You have to make sure you don’t have transactions coming in. Simple as that. Anything is a headache waiting to happen.

    Makes sense. When I do maintenance on these normally, I stop IIS once downtime’s been announced, then do my work. So I’d just take the checkpoints at that point. I imagine once stuffs back up and I confirm things aren’t broken, Hyper-V just handles merging the avhdx file in such a way that SQL Server, etc is none the wiser. Or is there significant risk of stuff breaking if it’s running while that merge process takes place?

    No real risk. Just performance loss.



  • @scottalanmiller said in Appropriate Use of Hyper-V Checkpoints:

    @eddiejennings said in Appropriate Use of Hyper-V Checkpoints:

    @jaredbusch said in Appropriate Use of Hyper-V Checkpoints:

    @eddiejennings said in Appropriate Use of Hyper-V Checkpoints:

    With this upcoming project of virtualizing our production stuff, I've been thinking through the appropriate use of checkpoints. I'm sure there are other articles on this, but this seemed to be a good read.

    My grand idea is that checkpoints would be used before installing Windows updates or some upgrade to an application. You take the checkpoint, apply the update, and if everything breaks, you apply the checkpoint. If nothing breaks, then you delete the checkpoint.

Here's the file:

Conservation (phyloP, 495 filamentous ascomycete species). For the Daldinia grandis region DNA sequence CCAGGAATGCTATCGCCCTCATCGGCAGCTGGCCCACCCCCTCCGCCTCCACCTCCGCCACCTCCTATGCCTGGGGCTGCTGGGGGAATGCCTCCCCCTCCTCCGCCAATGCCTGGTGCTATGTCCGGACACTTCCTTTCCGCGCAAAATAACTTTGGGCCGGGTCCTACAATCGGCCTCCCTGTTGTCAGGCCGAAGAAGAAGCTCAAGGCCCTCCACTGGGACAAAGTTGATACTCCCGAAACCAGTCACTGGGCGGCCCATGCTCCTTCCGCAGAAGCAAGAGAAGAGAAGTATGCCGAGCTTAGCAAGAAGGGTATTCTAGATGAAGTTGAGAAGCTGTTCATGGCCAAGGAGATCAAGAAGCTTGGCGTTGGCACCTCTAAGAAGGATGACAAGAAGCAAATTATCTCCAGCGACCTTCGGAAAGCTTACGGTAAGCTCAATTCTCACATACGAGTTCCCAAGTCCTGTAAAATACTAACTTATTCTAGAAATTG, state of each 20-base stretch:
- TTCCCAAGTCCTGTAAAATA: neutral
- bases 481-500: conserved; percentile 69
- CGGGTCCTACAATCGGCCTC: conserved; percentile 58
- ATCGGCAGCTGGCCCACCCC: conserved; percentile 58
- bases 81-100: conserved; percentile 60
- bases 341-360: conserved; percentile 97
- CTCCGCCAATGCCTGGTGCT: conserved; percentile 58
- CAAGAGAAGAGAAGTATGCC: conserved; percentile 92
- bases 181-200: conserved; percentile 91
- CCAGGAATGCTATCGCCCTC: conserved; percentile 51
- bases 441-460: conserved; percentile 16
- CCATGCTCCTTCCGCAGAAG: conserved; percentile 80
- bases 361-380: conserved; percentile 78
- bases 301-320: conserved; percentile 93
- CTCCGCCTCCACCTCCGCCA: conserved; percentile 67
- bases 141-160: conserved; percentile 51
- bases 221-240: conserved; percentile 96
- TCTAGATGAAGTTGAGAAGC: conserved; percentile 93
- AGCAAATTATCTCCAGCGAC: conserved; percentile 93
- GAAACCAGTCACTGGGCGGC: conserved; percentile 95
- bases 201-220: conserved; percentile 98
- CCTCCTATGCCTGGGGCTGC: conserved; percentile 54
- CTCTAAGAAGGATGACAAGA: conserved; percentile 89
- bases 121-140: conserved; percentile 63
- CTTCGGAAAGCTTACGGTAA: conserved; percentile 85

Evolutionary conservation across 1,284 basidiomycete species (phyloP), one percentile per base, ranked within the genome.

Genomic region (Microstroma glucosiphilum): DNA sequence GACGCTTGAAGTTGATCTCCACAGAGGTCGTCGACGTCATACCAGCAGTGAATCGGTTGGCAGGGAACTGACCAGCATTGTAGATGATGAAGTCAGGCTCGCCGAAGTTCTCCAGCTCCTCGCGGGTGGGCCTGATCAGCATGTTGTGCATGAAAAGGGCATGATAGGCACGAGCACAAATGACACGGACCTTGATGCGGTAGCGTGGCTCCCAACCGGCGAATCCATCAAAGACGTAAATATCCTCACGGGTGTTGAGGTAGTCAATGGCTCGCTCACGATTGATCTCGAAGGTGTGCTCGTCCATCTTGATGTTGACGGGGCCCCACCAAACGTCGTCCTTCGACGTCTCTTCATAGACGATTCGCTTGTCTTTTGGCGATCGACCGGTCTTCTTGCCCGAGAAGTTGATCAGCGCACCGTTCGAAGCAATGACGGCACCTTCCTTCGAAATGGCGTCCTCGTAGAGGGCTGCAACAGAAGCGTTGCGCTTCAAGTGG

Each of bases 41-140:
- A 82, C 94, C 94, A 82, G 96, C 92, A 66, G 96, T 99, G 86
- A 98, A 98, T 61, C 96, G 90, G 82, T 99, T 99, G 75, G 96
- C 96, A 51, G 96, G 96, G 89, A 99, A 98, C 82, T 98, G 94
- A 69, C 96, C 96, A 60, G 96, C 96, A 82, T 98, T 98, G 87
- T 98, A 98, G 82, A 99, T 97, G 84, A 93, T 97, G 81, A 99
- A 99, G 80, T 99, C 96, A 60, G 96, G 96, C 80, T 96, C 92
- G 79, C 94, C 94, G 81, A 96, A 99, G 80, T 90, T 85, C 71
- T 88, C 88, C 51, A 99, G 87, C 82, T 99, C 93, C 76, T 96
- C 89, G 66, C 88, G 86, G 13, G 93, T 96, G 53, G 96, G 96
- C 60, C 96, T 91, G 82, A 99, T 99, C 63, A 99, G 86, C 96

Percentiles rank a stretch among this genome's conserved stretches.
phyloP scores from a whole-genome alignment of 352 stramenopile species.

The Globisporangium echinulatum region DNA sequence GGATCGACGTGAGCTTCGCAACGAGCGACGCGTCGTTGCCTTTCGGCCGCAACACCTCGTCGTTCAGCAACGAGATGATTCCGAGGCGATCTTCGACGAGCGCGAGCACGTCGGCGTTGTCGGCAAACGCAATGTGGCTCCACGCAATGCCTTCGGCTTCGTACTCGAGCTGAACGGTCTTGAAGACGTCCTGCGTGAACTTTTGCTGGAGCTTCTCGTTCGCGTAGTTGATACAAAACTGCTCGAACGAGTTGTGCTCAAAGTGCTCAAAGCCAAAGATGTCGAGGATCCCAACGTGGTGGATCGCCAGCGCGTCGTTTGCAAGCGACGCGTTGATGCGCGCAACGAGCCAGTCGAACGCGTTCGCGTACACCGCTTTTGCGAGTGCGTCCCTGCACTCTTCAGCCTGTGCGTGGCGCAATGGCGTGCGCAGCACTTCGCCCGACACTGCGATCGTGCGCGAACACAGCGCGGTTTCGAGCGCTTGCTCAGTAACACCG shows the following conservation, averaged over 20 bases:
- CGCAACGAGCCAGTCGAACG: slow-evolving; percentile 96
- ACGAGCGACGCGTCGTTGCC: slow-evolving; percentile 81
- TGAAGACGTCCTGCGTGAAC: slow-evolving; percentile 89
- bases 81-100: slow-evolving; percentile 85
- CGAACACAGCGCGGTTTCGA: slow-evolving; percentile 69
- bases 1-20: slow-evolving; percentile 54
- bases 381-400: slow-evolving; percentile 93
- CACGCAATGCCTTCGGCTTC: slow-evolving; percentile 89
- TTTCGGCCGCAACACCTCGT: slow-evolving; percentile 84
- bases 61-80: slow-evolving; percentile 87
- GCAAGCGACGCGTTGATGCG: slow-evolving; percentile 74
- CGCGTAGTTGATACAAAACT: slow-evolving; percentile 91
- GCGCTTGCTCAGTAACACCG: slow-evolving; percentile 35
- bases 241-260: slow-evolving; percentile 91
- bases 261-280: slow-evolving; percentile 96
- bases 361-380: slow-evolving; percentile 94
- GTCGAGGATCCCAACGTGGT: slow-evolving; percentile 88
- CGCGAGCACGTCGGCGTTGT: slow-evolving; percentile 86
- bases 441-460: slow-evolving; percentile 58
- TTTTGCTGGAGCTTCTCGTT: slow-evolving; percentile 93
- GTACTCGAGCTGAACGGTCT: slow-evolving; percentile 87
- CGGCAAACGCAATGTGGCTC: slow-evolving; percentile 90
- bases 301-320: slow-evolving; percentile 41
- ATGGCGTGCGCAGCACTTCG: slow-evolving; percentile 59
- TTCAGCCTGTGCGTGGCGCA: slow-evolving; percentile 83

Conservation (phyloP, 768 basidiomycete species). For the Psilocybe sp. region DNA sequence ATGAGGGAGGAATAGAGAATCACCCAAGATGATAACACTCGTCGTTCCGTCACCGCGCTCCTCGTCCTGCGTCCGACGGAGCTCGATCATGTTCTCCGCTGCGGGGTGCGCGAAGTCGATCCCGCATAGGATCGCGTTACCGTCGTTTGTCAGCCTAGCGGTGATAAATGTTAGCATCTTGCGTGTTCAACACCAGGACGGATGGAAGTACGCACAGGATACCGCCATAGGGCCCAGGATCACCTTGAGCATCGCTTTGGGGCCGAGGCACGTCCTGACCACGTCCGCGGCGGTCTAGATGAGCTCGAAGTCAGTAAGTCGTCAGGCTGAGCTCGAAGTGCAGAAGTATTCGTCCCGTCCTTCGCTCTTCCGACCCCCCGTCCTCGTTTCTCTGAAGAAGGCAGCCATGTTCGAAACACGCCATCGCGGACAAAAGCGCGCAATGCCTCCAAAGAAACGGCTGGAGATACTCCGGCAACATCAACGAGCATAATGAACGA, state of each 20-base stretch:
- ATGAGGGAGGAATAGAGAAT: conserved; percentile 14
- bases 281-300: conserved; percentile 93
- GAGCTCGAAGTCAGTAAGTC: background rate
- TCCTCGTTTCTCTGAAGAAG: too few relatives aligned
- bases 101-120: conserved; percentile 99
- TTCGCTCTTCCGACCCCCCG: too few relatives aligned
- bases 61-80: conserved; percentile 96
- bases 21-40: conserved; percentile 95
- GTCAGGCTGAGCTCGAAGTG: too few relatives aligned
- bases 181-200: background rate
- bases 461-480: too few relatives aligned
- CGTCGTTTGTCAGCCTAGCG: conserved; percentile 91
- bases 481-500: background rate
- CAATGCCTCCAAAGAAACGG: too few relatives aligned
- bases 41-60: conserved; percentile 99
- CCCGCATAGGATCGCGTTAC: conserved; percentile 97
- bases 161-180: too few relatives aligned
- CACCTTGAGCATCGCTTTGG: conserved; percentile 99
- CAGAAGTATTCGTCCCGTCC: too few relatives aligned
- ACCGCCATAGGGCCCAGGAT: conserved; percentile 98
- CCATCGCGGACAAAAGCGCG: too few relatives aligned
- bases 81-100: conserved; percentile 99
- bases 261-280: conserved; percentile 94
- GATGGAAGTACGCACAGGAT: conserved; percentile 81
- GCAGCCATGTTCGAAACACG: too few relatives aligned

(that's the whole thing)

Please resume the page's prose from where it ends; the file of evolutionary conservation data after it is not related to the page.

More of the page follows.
I'm curious how this would be handled with a SQL Server VM or Redis VM. You'd update your VM, transactions start happening, then things break causing you to have to apply the checkpoint. Any transactions that were done would be lost, which upon further thinking probably doesn't matter, since you probably couldn't trust any data put into the database while the stuff was in the process of breaking.

    You have to make sure you don’t have transactions coming in. Simple as that. Anything is a headache waiting to happen.

    Makes sense. When I do maintenance on these normally, I stop IIS once downtime’s been announced, then do my work. So I’d just take the checkpoints at that point. I imagine once stuffs back up and I confirm things aren’t broken, Hyper-V just handles merging the avhdx file in such a way that SQL Server, etc is none the wiser. Or is there significant risk of stuff breaking if it’s running while that merge process takes place?

    No real risk. Just performance loss.

    And never enought to matter to any SMB workload I have ever had to deal with.